I visited the Fallsview Casino in Niagara Falls over the holiday. I played roulette. I love roulette. It's all shiny and spinny. It's one of the few games that can keep hold of my attention for at least as long as my money lasts.
I always love hearing people talk about odds and things when I go to a casino. I actually overheard someone say, "ooh, bet on black, it hasn't come up in a while." If you don't understand why this statement is completely false, I would strongly suggest taking a class in basic probability or reading a book called Chances Are... Adventures In Probability. Even if you already know why this statement is wrong, I would still suggest that book. It's quite entertaining.
Mom loves to inform me that roulette has terrible odds. If I really want to do well at the casino, I should play blackjack, she says. What my mother fails to realize is that I don't go to the casino to do well. In fact, before I've gone to the casino, I assume the money I'm taking is not coming home. Instead, I look at it as payment for entertainment; kind of like going to the movies.
One way I make sure I get my money's worth is by playing games that entertain me with shiny balls and spinning wheels. The other way I keep myself entertained is to ruin gambling for the serious players.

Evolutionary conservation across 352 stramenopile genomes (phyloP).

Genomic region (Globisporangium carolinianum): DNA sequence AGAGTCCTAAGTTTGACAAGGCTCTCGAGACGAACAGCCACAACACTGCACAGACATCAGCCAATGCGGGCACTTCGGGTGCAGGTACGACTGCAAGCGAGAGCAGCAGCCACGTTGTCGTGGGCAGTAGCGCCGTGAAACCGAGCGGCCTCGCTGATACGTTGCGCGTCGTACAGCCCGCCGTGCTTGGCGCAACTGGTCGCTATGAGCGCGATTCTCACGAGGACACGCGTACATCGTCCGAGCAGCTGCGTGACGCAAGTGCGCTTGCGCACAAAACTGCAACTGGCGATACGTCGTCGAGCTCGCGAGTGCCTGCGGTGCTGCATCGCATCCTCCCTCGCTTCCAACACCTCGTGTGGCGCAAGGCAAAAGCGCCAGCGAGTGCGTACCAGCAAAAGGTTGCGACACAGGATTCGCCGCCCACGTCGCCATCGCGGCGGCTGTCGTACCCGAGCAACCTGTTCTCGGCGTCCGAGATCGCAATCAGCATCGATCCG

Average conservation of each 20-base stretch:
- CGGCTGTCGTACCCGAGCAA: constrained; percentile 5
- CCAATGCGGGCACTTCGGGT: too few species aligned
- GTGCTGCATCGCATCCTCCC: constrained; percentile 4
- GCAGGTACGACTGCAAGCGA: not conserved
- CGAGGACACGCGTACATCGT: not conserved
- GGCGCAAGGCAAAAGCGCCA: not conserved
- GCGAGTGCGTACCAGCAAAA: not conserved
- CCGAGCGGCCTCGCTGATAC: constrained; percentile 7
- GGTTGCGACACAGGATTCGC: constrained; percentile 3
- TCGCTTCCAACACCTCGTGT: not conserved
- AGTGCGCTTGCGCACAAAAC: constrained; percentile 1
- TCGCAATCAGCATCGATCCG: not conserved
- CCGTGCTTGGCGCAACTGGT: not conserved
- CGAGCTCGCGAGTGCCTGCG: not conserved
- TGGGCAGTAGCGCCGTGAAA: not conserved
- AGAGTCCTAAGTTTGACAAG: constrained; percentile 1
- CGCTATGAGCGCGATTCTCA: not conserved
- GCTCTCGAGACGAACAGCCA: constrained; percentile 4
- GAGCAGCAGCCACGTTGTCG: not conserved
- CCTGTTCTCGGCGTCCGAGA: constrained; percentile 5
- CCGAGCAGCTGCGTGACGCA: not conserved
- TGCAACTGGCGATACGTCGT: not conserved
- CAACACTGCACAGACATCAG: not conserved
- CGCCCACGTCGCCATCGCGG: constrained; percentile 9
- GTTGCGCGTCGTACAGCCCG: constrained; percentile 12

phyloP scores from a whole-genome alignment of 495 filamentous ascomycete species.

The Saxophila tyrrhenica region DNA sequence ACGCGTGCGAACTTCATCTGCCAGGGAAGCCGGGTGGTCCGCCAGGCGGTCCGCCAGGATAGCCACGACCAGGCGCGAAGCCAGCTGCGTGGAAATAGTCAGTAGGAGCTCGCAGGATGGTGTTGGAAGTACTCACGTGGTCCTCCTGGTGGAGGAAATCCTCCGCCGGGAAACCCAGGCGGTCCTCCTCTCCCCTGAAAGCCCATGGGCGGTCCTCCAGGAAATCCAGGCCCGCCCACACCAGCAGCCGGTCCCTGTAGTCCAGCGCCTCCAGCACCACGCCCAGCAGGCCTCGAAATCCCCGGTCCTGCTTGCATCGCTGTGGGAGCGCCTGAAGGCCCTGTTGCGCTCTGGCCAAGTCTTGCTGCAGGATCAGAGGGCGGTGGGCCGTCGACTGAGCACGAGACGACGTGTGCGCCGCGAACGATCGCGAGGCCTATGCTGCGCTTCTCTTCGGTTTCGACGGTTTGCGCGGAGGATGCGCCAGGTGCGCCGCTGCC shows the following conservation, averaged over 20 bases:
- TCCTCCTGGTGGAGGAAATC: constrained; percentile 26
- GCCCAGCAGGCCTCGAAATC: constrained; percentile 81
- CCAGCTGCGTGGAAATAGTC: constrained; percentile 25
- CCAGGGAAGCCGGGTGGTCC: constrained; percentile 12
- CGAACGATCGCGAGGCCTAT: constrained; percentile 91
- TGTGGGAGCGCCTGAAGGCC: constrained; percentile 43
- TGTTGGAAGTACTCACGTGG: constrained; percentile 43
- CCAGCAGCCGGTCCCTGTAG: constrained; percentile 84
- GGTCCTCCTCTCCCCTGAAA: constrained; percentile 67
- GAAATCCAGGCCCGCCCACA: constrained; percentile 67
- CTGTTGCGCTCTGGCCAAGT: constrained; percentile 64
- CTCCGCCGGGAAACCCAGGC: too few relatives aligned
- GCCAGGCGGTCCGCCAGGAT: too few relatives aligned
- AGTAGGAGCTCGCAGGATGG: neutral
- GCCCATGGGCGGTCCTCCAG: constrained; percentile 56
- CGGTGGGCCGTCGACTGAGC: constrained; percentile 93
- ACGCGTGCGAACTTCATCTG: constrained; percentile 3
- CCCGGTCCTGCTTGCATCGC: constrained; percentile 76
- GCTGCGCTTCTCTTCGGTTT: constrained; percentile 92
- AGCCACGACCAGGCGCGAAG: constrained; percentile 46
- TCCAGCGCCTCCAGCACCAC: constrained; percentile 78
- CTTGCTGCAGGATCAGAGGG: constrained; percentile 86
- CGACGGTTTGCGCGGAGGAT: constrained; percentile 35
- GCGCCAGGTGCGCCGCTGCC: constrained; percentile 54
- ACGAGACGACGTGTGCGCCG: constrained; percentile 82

I hit on 14 at blackjack, for example. I once had a dealer ask me if I was sure I wanted to do that. People get so angry when you don't play properly. I have even been accused of taking someone's card. As though they knew what that card was before it came out of the shoe.
Another way I piss off the seasoned gamblers is to act really nonshallant when I win or lose. I won $125 on slots and the machine was whooping and hollering because that was the big prize on that machine. The guy beside me had a serious five o'clock shadow and looked as though his leg muscles had atrophied from sitting at the same slot machine for about a century too long. I looked around with a stupid, Mr Bean-like grin on my face while the machine did it's thing. The pro next to me reached over and hit the button to make my machine shut up.
"You have to wait for the girl to come around and pay you out, now," he said, with more than a hint of sour grapes in his voice.
"Okay. Thanks," I said, unwilling to let my winnings be sullied by this sour-puss. He looked at the machine again.
"Oh. No you don't, you didn't bet the maximum. You only won $125, you coulda had $250" he said with disdain.
"Oh well," I replied back with a big friendly smile. He made a noise of disgust and went back to pushing Bet Max with a grim determination that would make Sysiphus jealous. I wasn't about to be annoyed at what could have happened when I had just won $125. Given that I'd already written off the money I put into the machine, it was a pleasant surprise.
I am fond of saying that I never gamble what I can't afford to lose.
When I was 18 I started an RRSP. This is what banks like to call an "investment." They like to show you all these pretty graphs which say that if you put in $1000 when you're 20 you'll be a millionaire by the time you're 65. They try very hard to make the word "investment" sound like the word "savings" but really, it is a synonym for "gamble." My RRSP is comprised of what appear to be reasonably conservative mutual funds from Royal Bank. Up until recently it'd been doing pretty well.
Upon checking my online banking page today, however I discovered that perhaps I should have gone out and spent a few hundred dollars on a really good mayonnaise jar and burried my money in the backyard because there'd be more of it left in that case.